Monday, January 5, 2015

Review of Buffalo Jump by Howard Shrier (2008, Vintage Canada)

Private investigator Jonah Geller’s life has taken a nose dive -- he fouled up an undercover operation leading to him being shot, a cop being paralysed, and a high ranking member of the Toronto mob, Marco Di Pietra, walking away from a conviction; his girlfriend also threw in the towel and him out; and he’s plagued by nightmares from his time in the Israeli Army.  His boss at Beacon Security now has him pretty much desk bound.  One of his colleagues, however, wants him to do more than type up notes; whilst Franny plays around with his girlfriends, Geller is checking out a neglect case at a nursing home.  Geller is happy to be back in the field, but is less content when Dante Ryan, a local hitman, turns up at his apartment wanting help to identify who’s commissioned him to murder a local pharmacist, his wife and kid.  Ryan draws the line at killing the latter two, but know it might come at the expense of his own demise.  In fact, he wants out of the mob altogether.  Shortly after Geller is attacked and Franny is murdered.  Whilst the police would like Geller to come clean with what he knows, his pact with Ryan makes that difficult, and the two become bound together in a dangerous investigation concerning the illegal trade of prescription medicines into the US.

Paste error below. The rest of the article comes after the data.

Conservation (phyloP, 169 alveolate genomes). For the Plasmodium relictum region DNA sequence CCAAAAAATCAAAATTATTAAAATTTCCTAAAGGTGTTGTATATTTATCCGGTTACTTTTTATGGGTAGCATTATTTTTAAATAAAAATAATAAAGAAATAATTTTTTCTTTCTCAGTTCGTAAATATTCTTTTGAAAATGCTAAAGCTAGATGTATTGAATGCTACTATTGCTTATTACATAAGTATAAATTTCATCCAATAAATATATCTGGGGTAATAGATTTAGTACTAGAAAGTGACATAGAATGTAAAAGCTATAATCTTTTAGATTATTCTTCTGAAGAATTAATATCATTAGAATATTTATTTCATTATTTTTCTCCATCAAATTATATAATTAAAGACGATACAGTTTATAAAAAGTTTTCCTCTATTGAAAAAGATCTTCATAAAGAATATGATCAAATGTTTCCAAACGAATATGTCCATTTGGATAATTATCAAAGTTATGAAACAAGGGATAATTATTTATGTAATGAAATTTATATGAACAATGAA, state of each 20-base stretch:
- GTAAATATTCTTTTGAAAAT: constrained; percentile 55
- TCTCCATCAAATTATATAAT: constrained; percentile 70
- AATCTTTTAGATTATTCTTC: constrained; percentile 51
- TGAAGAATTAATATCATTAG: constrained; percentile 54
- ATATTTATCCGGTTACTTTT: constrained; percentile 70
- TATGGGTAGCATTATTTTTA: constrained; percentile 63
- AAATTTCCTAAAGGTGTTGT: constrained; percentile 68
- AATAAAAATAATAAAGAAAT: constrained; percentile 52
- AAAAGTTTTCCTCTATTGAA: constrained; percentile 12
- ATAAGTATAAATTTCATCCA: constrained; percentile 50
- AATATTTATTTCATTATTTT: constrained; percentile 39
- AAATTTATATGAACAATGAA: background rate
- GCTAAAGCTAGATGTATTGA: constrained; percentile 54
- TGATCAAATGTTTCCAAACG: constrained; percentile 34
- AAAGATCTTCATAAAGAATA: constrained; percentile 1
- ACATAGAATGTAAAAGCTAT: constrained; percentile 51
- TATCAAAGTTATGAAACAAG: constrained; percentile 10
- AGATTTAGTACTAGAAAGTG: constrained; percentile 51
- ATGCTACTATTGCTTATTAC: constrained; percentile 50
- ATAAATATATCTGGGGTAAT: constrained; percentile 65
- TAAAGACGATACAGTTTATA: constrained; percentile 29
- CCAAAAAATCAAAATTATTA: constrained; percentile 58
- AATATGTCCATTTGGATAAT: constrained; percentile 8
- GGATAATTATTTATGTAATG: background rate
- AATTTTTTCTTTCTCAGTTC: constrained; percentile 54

Buffalo Jump is the first book in the Toronto-based Jonah Geller private investigator series.  For me it was a book of two halves.  The first half was quite pedestrian and I felt little affinity for the tale or the characters.  About halfway through, however, the story seemed to shift register and became more engaging and compelling.  In part, I think, this was because Geller became more multidimensional as chunks of his back story were divulged (he’s the usual flawed, damaged, independent PI, but has enough twists that he doesn’t neatly fit the mould), his relationship to the hitman, Dante Ryan, developed through a nice set of interchanges, and all the various plot strands started to be woven together into a clearer tapestry.  Indeed, the plot focus on the illegal cross-border trade in prescription medicines provided a nice hook.  The denouement seemed a little rushed, but nicely tied off the tale.  Overall, a decent, if a little uneven, read that introduces an engaging lead character that I’d be happy to spend more time reading about.

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